[15:35:56] xco: also i think ruby has started to get a few ideas from the functional style; one recent one is this pattern matching which i understand is experimental…so going for |> shouldn’t come as a surprise i guess
[15:37:01] xco: it’s clearly evident, but that’s fine because Elixir itself has been heavily influenced by Ruby

2019-06-15

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2019-06-14

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2019-06-13

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[17:10:02] xco: hi. How do i check the value of a check_box in a model for example?
[17:11:31] xco: yes but i want to run a validation only if a checkbox is checked
[17:11:39] xco: otherwise the validation should run
[17:12:22] xco: perhaps i could do it with params
[17:13:04] xco: like `validation if params[:checkbox_param][value] == ticked`
[17:16:26] xco: Exuma: what is “x”?
[17:17:23] xco: but you said “that shouldnt happen in a model”
[17:17:34] xco: but `validates :something, presence: true, if: Proc.new{|x| x.some_field?` is done in the model right?
[17:17:39] xco: that’s contradictory
[17:17:55] xco: ah right
[17:22:47] xco: Exuma: thanks :)
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2019-06-12

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[07:35:50] xco: hi! I need help making this if clause a one-liner https://gist.github.com/xcobar/23d919440b2779cf10c7c88a87a0076f
[07:43:41] xco: possibly with early return?
[09:03:26] xco: phaul: thanks, but got it figured out. there are stuff after the if clause
[09:03:28] xco: so i just did
[09:03:37] xco: return if something? && do_something!
[09:05:37] xco: which is what i want :D
[09:05:47] xco: do_something! will ALWAYS be execute
[09:07:50] xco: you have a good point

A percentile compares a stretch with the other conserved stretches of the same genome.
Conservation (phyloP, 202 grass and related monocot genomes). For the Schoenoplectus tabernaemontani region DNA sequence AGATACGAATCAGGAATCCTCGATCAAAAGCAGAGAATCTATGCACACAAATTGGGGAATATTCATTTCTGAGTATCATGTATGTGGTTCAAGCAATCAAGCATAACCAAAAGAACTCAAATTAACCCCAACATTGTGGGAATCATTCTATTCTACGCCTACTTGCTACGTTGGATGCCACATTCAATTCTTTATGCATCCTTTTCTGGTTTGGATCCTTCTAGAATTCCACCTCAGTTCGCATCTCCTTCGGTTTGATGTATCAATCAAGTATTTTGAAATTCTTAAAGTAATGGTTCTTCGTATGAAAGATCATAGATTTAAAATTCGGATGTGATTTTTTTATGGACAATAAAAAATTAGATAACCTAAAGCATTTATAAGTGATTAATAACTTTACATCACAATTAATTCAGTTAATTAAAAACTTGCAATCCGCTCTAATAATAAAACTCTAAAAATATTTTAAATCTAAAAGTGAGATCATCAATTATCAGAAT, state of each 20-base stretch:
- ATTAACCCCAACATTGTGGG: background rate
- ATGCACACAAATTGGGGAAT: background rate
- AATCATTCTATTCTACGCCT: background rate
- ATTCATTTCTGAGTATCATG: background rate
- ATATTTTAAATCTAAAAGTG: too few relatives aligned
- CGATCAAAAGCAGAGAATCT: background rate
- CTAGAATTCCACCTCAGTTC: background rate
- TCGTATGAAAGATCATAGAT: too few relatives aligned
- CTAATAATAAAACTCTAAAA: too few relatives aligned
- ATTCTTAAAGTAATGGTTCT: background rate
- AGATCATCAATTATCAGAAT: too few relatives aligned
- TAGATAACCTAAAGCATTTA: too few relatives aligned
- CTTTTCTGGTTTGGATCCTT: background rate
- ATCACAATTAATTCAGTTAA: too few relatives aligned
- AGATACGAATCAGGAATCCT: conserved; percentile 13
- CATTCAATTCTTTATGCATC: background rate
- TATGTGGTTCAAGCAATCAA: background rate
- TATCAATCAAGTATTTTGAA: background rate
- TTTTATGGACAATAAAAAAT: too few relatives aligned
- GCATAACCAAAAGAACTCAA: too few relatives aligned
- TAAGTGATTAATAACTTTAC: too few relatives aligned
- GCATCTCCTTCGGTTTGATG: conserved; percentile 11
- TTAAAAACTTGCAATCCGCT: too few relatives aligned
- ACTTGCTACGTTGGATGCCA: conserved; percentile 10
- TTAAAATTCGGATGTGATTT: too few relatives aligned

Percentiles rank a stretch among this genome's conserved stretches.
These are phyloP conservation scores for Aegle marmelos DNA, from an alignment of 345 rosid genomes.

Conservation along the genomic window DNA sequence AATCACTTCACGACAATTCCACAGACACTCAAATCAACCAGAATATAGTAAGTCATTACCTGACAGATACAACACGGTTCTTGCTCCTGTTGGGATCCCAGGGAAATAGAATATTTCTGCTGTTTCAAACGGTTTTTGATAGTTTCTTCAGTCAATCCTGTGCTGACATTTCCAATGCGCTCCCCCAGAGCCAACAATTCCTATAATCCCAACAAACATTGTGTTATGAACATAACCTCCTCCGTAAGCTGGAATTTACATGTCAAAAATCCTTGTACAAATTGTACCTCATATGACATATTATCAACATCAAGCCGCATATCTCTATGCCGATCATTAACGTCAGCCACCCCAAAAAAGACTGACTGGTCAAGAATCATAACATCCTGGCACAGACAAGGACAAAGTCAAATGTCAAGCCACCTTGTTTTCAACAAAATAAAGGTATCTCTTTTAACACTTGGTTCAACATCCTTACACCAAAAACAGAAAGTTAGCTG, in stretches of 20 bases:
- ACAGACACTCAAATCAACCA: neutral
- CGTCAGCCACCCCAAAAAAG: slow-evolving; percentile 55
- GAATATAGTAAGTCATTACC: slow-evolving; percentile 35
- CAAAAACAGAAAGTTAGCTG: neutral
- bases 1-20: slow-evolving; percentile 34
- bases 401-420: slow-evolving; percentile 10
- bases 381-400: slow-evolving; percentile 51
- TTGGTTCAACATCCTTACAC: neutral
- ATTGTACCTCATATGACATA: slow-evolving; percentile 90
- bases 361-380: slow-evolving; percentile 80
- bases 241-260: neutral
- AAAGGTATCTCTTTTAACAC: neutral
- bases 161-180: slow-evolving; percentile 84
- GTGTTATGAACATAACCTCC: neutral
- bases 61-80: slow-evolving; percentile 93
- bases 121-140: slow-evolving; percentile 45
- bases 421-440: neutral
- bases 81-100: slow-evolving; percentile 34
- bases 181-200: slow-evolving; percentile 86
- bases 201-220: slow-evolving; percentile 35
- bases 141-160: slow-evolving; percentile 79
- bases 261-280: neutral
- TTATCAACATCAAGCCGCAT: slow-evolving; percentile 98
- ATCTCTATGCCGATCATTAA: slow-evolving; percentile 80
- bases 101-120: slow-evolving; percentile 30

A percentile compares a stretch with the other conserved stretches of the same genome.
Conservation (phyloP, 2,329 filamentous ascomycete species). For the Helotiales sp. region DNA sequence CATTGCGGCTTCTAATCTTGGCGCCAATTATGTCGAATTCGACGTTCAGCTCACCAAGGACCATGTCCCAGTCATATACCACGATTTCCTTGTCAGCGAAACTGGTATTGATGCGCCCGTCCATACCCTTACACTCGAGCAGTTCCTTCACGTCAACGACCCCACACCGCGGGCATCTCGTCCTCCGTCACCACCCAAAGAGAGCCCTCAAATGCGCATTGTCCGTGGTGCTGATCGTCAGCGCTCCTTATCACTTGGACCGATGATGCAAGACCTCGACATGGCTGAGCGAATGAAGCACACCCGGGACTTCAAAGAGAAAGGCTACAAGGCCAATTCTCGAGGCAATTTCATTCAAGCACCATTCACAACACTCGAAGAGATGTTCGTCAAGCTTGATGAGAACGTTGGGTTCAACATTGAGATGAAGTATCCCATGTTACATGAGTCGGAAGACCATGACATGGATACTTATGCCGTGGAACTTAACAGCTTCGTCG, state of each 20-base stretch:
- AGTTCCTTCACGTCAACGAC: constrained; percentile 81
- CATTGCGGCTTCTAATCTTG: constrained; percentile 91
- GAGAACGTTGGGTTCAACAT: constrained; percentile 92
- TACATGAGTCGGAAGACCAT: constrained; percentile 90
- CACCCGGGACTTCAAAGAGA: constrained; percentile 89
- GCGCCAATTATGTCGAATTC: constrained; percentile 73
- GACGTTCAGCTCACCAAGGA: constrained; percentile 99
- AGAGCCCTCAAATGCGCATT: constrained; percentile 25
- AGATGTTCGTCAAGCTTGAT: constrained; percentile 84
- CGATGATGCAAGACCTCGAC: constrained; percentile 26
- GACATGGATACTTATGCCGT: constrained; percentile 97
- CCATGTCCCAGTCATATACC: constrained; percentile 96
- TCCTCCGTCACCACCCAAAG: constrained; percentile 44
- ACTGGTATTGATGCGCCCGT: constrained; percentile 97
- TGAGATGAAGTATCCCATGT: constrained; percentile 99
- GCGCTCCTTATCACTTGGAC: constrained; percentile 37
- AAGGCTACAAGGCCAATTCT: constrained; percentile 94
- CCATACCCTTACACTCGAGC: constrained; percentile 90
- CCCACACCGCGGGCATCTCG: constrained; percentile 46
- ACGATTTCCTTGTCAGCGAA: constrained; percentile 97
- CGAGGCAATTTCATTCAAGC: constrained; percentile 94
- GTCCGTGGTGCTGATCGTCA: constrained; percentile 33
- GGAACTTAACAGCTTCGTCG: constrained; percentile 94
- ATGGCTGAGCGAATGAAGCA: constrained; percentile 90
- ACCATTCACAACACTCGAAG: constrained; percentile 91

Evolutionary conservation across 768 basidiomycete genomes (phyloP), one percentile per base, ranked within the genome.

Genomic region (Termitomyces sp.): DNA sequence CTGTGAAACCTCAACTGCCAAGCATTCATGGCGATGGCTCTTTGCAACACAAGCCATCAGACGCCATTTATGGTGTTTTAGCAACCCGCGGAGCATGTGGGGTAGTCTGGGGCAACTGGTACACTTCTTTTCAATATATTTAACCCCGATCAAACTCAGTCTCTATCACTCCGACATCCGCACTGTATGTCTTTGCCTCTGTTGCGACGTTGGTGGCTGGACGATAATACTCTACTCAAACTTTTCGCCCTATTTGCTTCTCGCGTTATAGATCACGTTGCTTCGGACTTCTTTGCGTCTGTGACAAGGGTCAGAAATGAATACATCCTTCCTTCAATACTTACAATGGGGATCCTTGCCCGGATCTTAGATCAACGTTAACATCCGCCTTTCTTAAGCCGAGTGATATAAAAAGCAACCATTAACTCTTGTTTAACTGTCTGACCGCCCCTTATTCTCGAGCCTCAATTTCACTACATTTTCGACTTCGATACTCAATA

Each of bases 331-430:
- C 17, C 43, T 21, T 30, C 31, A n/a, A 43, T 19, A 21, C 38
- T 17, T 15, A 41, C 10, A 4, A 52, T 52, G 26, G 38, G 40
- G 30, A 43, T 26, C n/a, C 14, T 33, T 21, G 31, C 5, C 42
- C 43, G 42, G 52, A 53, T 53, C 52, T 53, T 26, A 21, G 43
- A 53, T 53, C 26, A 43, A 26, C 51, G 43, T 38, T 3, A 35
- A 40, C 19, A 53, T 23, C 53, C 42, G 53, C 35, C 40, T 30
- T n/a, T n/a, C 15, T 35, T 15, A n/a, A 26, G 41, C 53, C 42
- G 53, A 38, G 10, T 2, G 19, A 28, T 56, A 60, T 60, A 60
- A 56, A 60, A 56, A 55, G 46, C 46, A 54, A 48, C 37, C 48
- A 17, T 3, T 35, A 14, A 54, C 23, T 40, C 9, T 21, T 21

[09:08:01] xco: thing is, i KNOW do_something! always returns TRUE
[09:08:15] xco: but that’s bad i guess because i shouldn’t take that into consideration
[09:08:36] xco: i shouldn’t make it known in the code what do_something! does
[10:11:05] xco: NL3limin4t0r: thanks. i ended up doing `return do_something! if something?` anyway :)
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2019-06-11

[10:57:35] xco: do_something and return
[10:58:25] xco: well then i’m confused. what i want to achieve is, i want to return, but before return do_something
[10:58:40] xco: and thought the best way to do this would be to use &
[10:58:43] xco: as opposed to &&
[10:58:58] xco: which is logic AND
[10:59:18] xco: so no, i meant & not &&
[10:59:39] xco: so in this cause it’d be
[10:59:46] xco: do_something && return
[11:00:01] xco: do_something and return
[11:00:31] xco: leftylink: what?! :D
[11:01:33] xco: which means && is best practice i’d assume
[11:02:22] xco: it’s a method
[11:03:09] xco: `do_something\nreturn` makes sense but i find it a bit weird to have the return all by itself like that
[11:17:53] xco: phaul: i only understood it as do_something \nreturn is the best way to go
[11:18:45] xco: so i got more confused then
[11:18:50] xco: better questin would be
[11:19:19] xco: aaaah ok
[11:19:37] xco: but executing a method is almost always true? no?
[11:22:49] xco: phaul: this is what i’m talking about https://gist.github.com/xcobar/23d919440b2779cf10c7c88a87a0076f
[11:23:10] xco: i want something? to be check first, once it’s satisfied, the whole method should stop
[11:23:43] xco: and not even check for another_thing?
[11:24:41] xco: no i don’t, i just want it to be done